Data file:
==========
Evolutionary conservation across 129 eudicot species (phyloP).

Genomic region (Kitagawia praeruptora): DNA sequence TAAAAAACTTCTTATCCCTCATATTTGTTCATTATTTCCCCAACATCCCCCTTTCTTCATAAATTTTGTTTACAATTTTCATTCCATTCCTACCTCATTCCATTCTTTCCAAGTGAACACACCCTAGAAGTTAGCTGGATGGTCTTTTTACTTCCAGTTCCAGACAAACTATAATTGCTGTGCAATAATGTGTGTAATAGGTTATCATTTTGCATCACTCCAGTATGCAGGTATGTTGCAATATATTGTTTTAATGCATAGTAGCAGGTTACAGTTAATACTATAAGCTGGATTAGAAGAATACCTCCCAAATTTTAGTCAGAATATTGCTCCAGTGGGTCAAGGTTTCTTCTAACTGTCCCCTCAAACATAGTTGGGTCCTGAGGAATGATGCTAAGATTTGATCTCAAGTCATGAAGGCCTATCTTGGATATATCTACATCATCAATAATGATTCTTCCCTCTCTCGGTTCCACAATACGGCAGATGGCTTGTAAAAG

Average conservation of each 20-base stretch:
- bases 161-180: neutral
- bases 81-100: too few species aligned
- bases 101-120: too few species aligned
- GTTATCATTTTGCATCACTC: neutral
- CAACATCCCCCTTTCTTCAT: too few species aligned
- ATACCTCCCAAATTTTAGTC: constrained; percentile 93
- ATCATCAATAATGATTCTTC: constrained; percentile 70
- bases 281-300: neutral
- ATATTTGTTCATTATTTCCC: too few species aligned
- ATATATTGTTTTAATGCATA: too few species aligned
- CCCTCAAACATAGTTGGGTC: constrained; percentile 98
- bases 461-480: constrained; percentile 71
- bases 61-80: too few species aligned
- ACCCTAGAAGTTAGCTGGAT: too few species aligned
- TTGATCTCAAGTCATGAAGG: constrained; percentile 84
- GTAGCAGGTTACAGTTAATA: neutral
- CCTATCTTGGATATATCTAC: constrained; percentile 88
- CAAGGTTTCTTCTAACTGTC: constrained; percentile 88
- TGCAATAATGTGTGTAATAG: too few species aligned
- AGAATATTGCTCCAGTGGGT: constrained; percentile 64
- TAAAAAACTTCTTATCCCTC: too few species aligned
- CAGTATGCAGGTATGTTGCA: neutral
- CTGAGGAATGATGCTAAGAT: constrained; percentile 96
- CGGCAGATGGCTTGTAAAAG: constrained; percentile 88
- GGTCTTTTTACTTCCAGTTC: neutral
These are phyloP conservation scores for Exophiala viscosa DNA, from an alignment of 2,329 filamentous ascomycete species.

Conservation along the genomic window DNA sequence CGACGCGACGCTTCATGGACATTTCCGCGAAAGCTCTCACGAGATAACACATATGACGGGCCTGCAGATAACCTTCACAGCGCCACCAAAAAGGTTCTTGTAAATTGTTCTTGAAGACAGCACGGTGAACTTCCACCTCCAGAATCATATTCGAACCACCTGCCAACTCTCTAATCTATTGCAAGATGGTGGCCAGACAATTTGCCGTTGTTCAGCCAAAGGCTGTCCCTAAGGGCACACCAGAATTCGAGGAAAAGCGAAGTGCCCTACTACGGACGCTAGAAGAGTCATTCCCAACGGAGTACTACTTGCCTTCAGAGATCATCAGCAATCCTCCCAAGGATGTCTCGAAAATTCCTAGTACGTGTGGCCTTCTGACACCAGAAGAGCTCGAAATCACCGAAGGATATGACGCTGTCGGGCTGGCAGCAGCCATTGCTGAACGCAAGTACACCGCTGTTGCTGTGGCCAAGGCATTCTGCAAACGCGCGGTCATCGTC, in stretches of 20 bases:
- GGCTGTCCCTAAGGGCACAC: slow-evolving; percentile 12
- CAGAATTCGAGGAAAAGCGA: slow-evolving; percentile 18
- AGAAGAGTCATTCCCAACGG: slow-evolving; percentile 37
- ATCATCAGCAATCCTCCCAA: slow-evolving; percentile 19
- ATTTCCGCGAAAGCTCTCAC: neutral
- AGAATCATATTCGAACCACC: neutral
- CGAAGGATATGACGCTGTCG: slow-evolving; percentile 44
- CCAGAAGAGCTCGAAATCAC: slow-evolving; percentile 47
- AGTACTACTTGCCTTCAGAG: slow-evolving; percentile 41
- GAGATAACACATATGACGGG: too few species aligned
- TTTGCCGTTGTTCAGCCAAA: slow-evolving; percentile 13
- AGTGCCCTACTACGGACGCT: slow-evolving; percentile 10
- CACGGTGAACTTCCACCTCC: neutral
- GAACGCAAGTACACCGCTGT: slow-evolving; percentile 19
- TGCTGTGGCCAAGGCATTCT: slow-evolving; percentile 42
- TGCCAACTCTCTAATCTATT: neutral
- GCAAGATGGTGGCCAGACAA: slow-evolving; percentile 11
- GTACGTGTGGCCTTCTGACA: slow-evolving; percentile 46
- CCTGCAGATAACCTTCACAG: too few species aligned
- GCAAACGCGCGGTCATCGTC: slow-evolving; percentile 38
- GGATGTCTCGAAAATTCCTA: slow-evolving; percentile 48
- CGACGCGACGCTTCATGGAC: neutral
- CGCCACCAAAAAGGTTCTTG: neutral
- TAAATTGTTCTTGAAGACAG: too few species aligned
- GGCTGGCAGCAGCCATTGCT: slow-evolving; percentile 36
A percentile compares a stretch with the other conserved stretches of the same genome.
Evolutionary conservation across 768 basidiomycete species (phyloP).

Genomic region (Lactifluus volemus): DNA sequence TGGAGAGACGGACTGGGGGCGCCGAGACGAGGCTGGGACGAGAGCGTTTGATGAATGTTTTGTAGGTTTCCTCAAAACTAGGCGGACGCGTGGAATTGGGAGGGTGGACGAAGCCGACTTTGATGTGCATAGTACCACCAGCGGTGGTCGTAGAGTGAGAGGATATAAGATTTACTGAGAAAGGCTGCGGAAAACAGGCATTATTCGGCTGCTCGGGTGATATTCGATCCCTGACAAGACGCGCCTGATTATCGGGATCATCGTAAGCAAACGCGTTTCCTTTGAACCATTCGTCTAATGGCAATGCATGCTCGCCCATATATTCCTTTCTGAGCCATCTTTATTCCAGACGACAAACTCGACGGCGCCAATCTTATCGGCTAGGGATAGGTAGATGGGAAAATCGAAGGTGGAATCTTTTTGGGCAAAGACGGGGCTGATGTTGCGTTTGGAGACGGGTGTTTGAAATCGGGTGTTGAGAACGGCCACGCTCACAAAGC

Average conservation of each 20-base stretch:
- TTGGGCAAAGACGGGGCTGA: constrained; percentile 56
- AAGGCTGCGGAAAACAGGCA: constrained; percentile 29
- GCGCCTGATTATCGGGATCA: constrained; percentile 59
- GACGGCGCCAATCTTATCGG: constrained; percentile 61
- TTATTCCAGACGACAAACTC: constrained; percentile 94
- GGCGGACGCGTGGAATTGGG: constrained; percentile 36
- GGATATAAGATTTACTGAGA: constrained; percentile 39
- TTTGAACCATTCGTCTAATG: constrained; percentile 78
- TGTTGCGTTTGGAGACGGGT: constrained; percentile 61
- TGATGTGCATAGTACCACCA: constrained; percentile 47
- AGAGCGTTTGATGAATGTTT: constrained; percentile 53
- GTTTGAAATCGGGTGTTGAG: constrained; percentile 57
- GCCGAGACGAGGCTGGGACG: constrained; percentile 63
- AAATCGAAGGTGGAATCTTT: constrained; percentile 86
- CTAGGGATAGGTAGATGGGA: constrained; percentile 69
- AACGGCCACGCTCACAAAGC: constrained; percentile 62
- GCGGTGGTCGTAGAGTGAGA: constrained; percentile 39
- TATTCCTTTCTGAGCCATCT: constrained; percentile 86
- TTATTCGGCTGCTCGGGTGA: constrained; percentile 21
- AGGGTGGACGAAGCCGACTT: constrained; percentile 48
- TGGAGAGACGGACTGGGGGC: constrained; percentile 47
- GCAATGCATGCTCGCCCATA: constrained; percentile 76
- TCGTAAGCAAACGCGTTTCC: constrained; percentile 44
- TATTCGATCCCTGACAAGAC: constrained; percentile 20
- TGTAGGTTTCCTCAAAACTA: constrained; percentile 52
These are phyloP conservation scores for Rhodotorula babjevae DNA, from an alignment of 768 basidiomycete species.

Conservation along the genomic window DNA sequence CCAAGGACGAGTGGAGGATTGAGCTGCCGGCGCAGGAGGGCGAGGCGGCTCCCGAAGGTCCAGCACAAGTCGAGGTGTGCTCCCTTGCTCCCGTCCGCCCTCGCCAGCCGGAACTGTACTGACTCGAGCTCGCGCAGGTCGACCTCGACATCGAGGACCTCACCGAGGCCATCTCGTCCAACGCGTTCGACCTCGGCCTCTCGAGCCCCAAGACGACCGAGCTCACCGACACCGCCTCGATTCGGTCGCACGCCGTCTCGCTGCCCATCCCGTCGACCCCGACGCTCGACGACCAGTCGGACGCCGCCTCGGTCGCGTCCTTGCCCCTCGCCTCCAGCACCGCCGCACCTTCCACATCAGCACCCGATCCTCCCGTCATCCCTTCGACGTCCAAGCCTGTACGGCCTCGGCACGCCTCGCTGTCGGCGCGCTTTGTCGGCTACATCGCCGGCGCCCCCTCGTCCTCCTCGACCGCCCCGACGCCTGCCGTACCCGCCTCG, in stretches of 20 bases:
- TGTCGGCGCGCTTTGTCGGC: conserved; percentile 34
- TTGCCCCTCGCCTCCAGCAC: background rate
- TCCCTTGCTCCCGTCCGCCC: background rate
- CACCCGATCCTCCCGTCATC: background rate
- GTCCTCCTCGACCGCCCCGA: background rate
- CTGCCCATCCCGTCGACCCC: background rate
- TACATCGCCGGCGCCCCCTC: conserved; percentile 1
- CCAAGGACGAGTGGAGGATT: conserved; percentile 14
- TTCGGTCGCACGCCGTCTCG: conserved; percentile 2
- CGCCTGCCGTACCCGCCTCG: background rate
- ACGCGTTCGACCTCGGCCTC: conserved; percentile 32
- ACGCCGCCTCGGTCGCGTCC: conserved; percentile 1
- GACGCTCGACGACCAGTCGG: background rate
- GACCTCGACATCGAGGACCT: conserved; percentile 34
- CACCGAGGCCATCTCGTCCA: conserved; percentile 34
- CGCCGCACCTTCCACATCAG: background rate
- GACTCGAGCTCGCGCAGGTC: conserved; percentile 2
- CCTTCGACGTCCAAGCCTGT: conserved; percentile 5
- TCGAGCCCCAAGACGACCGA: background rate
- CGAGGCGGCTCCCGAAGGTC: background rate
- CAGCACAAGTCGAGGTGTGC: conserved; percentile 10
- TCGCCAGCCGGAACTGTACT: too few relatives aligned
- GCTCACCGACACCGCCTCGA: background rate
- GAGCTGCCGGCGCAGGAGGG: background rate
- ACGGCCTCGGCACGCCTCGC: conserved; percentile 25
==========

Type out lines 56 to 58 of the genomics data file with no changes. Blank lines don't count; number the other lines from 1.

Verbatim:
A percentile compares a stretch with the other conserved stretches of the same genome.
Evolutionary conservation across 768 basidiomycete species (phyloP).

Genomic region (Lactifluus volemus): DNA sequence TGGAGAGACGGACTGGGGGCGCCGAGACGAGGCTGGGACGAGAGCGTTTGATGAATGTTTTGTAGGTTTCCTCAAAACTAGGCGGACGCGTGGAATTGGGAGGGTGGACGAAGCCGACTTTGATGTGCATAGTACCACCAGCGGTGGTCGTAGAGTGAGAGGATATAAGATTTACTGAGAAAGGCTGCGGAAAACAGGCATTATTCGGCTGCTCGGGTGATATTCGATCCCTGACAAGACGCGCCTGATTATCGGGATCATCGTAAGCAAACGCGTTTCCTTTGAACCATTCGTCTAATGGCAATGCATGCTCGCCCATATATTCCTTTCTGAGCCATCTTTATTCCAGACGACAAACTCGACGGCGCCAATCTTATCGGCTAGGGATAGGTAGATGGGAAAATCGAAGGTGGAATCTTTTTGGGCAAAGACGGGGCTGATGTTGCGTTTGGAGACGGGTGTTTGAAATCGGGTGTTGAGAACGGCCACGCTCACAAAGC